How did python handle forward declaration?

Ben Hutchings ben.hutchings at
Tue Feb 20 23:16:15 CET 2001

javalist <javalist at> writes:

> Hello python-list,
>         in c/c++ we can use class xxx or struct xxx to forward
>         declared what we really implement later,how python work this
>         out?

C and C++ compilers try to resolve all identifiers and type names at
the point they are used, at compile time.  This is a problem if you
need to define two classes/structures that refer to each other.  For
some purposes they can accept a declaration that promises there will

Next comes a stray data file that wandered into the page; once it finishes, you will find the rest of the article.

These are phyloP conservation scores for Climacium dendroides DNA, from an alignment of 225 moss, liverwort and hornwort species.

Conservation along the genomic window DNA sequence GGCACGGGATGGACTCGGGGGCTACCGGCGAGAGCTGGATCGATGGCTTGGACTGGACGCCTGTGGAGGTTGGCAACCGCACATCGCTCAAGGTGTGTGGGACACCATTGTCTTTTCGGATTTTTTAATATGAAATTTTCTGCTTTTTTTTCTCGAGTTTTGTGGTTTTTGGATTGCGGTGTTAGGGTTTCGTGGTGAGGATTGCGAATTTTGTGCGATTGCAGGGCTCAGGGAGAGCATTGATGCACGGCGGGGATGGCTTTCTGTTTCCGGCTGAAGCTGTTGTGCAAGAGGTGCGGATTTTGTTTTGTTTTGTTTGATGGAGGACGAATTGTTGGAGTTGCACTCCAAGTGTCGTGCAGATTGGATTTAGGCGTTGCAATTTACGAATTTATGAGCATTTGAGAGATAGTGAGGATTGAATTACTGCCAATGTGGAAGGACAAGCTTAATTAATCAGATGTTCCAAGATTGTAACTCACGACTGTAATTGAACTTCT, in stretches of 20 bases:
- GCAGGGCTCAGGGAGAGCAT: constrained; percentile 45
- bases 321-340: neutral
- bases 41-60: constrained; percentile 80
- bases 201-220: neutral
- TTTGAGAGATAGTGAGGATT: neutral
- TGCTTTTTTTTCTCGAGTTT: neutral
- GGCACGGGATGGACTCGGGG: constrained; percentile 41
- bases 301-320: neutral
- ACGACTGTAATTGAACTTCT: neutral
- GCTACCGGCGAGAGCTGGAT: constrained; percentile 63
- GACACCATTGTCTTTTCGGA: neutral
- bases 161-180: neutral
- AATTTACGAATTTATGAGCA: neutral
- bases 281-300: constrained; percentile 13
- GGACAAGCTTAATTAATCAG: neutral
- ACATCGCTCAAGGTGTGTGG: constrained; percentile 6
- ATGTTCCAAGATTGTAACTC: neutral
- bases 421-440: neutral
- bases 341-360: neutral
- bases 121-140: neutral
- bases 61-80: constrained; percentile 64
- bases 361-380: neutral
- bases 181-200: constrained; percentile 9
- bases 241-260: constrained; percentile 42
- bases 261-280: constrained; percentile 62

be a definition somewhere else (later, or in another translation
unit), and that's how you deal with that need.

Python is a much more dynamic language, which postpones almost all
name resolution to run-time.  The external things (classes, modules,
etc) that a piece of code relies on just need to be defined at the
time it gets to run.  When you define a class, none of the code in its
member functions runs, so you can define two classes/structures that
refer to each other without any need for forward-declarations.

You might have problems in Python if you want to define mutually-
dependent modules, but then a mutually-dependent set of modules
is effectively just one module and should be defined as such.

Any opinions expressed are my own and not necessarily those of Roundpoint.

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